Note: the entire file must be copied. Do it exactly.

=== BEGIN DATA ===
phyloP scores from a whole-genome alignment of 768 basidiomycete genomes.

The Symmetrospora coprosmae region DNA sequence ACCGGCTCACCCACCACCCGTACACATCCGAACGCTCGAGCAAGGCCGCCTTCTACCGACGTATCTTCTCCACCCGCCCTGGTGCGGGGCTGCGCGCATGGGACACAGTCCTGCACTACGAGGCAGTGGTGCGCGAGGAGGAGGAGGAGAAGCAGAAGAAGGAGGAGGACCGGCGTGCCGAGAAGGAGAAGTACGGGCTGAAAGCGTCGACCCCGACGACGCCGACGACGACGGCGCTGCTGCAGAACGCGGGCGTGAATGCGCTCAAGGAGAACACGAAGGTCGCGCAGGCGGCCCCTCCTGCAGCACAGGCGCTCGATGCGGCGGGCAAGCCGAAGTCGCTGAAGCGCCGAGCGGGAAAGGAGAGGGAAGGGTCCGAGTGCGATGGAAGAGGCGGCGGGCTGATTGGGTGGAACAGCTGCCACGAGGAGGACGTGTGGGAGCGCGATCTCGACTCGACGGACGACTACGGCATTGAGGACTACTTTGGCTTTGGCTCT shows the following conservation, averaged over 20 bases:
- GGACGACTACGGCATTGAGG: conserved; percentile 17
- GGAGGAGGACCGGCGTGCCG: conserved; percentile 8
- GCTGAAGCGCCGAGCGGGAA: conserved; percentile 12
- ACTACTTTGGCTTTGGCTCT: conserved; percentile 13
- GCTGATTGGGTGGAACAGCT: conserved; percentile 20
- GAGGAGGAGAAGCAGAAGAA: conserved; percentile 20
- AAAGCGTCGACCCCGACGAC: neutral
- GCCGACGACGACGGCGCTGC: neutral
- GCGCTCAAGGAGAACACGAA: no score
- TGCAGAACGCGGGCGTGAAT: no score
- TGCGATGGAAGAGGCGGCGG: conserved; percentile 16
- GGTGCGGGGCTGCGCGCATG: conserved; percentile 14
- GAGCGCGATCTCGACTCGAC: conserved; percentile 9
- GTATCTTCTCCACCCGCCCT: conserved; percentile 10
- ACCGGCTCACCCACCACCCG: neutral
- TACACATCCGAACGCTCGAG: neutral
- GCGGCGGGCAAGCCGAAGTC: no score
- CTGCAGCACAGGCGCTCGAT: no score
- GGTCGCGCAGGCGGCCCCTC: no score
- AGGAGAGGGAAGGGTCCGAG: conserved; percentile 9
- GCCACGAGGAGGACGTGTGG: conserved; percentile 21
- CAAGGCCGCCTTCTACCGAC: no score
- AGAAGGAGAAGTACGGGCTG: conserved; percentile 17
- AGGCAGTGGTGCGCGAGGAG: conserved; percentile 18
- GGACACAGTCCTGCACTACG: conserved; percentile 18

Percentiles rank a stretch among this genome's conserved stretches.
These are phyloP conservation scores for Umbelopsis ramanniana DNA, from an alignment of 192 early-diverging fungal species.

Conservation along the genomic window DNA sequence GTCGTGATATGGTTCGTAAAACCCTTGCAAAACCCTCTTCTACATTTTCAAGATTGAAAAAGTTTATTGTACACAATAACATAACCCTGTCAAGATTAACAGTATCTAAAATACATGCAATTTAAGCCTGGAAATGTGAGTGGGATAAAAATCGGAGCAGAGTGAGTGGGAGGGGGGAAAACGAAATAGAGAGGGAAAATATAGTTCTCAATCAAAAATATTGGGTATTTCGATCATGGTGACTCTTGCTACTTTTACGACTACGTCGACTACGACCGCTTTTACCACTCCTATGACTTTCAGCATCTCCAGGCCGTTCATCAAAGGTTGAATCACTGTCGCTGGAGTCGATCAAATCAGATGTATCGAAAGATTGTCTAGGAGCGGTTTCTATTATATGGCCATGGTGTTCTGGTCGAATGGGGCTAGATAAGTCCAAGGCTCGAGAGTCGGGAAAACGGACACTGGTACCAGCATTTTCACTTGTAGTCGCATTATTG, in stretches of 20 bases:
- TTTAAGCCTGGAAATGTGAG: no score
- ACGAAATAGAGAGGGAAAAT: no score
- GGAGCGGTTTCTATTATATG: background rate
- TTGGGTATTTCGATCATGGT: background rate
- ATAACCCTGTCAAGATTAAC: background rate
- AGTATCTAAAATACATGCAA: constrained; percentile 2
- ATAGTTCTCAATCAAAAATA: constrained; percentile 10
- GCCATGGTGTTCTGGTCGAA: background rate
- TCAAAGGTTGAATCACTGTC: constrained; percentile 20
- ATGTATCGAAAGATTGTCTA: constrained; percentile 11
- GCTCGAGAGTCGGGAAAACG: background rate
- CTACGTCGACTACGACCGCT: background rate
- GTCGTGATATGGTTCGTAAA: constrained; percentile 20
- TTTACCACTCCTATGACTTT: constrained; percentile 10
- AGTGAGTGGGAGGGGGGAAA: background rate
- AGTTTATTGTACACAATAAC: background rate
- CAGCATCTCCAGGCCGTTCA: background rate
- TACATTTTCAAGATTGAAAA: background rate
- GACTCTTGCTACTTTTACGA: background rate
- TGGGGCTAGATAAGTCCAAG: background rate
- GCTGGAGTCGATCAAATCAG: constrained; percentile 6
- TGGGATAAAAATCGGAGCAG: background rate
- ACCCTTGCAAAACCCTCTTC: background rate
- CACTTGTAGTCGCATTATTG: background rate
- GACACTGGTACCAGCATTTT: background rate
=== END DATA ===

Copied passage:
phyloP scores from a whole-genome alignment of 768 basidiomycete genomes.

The Symmetrospora coprosmae region DNA sequence ACCGGCTCACCCACCACCCGTACACATCCGAACGCTCGAGCAAGGCCGCCTTCTACCGACGTATCTTCTCCACCCGCCCTGGTGCGGGGCTGCGCGCATGGGACACAGTCCTGCACTACGAGGCAGTGGTGCGCGAGGAGGAGGAGGAGAAGCAGAAGAAGGAGGAGGACCGGCGTGCCGAGAAGGAGAAGTACGGGCTGAAAGCGTCGACCCCGACGACGCCGACGACGACGGCGCTGCTGCAGAACGCGGGCGTGAATGCGCTCAAGGAGAACACGAAGGTCGCGCAGGCGGCCCCTCCTGCAGCACAGGCGCTCGATGCGGCGGGCAAGCCGAAGTCGCTGAAGCGCCGAGCGGGAAAGGAGAGGGAAGGGTCCGAGTGCGATGGAAGAGGCGGCGGGCTGATTGGGTGGAACAGCTGCCACGAGGAGGACGTGTGGGAGCGCGATCTCGACTCGACGGACGACTACGGCATTGAGGACTACTTTGGCTTTGGCTCT shows the following conservation, averaged over 20 bases:
- GGACGACTACGGCATTGAGG: conserved; percentile 17
- GGAGGAGGACCGGCGTGCCG: conserved; percentile 8
- GCTGAAGCGCCGAGCGGGAA: conserved; percentile 12
- ACTACTTTGGCTTTGGCTCT: conserved; percentile 13
- GCTGATTGGGTGGAACAGCT: conserved; percentile 20
- GAGGAGGAGAAGCAGAAGAA: conserved; percentile 20
- AAAGCGTCGACCCCGACGAC: neutral
- GCCGACGACGACGGCGCTGC: neutral
- GCGCTCAAGGAGAACACGAA: no score
- TGCAGAACGCGGGCGTGAAT: no score
- TGCGATGGAAGAGGCGGCGG: conserved; percentile 16
- GGTGCGGGGCTGCGCGCATG: conserved; percentile 14
- GAGCGCGATCTCGACTCGAC: conserved; percentile 9
- GTATCTTCTCCACCCGCCCT: conserved; percentile 10
- ACCGGCTCACCCACCACCCG: neutral
- TACACATCCGAACGCTCGAG: neutral
- GCGGCGGGCAAGCCGAAGTC: no score
- CTGCAGCACAGGCGCTCGAT: no score
- GGTCGCGCAGGCGGCCCCTC: no score
- AGGAGAGGGAAGGGTCCGAG: conserved; percentile 9
- GCCACGAGGAGGACGTGTGG: conserved; percentile 21
- CAAGGCCGCCTTCTACCGAC: no score
- AGAAGGAGAAGTACGGGCTG: conserved; percentile 17
- AGGCAGTGGTGCGCGAGGAG: conserved; percentile 18
- GGACACAGTCCTGCACTACG: conserved; percentile 18

Percentiles rank a stretch among this genome's conserved stretches.
These are phyloP conservation scores for Umbelopsis ramanniana DNA, from an alignment of 192 early-diverging fungal species.

Conservation along the genomic window DNA sequence GTCGTGATATGGTTCGTAAAACCCTTGCAAAACCCTCTTCTACATTTTCAAGATTGAAAAAGTTTATTGTACACAATAACATAACCCTGTCAAGATTAACAGTATCTAAAATACATGCAATTTAAGCCTGGAAATGTGAGTGGGATAAAAATCGGAGCAGAGTGAGTGGGAGGGGGGAAAACGAAATAGAGAGGGAAAATATAGTTCTCAATCAAAAATATTGGGTATTTCGATCATGGTGACTCTTGCTACTTTTACGACTACGTCGACTACGACCGCTTTTACCACTCCTATGACTTTCAGCATCTCCAGGCCGTTCATCAAAGGTTGAATCACTGTCGCTGGAGTCGATCAAATCAGATGTATCGAAAGATTGTCTAGGAGCGGTTTCTATTATATGGCCATGGTGTTCTGGTCGAATGGGGCTAGATAAGTCCAAGGCTCGAGAGTCGGGAAAACGGACACTGGTACCAGCATTTTCACTTGTAGTCGCATTATTG, in stretches of 20 bases:
- TTTAAGCCTGGAAATGTGAG: no score
- ACGAAATAGAGAGGGAAAAT: no score
- GGAGCGGTTTCTATTATATG: background rate
- TTGGGTATTTCGATCATGGT: background rate
- ATAACCCTGTCAAGATTAAC: background rate
- AGTATCTAAAATACATGCAA: constrained; percentile 2
- ATAGTTCTCAATCAAAAATA: constrained; percentile 10
- GCCATGGTGTTCTGGTCGAA: background rate
- TCAAAGGTTGAATCACTGTC: constrained; percentile 20
- ATGTATCGAAAGATTGTCTA: constrained; percentile 11
- GCTCGAGAGTCGGGAAAACG: background rate
- CTACGTCGACTACGACCGCT: background rate
- GTCGTGATATGGTTCGTAAA: constrained; percentile 20
- TTTACCACTCCTATGACTTT: constrained; percentile 10
- AGTGAGTGGGAGGGGGGAAA: background rate
- AGTTTATTGTACACAATAAC: background rate
- CAGCATCTCCAGGCCGTTCA: background rate
- TACATTTTCAAGATTGAAAA: background rate
- GACTCTTGCTACTTTTACGA: background rate
- TGGGGCTAGATAAGTCCAAG: background rate
- GCTGGAGTCGATCAAATCAG: constrained; percentile 6
- TGGGATAAAAATCGGAGCAG: background rate
- ACCCTTGCAAAACCCTCTTC: background rate
- CACTTGTAGTCGCATTATTG: background rate
- GACACTGGTACCAGCATTTT: background rate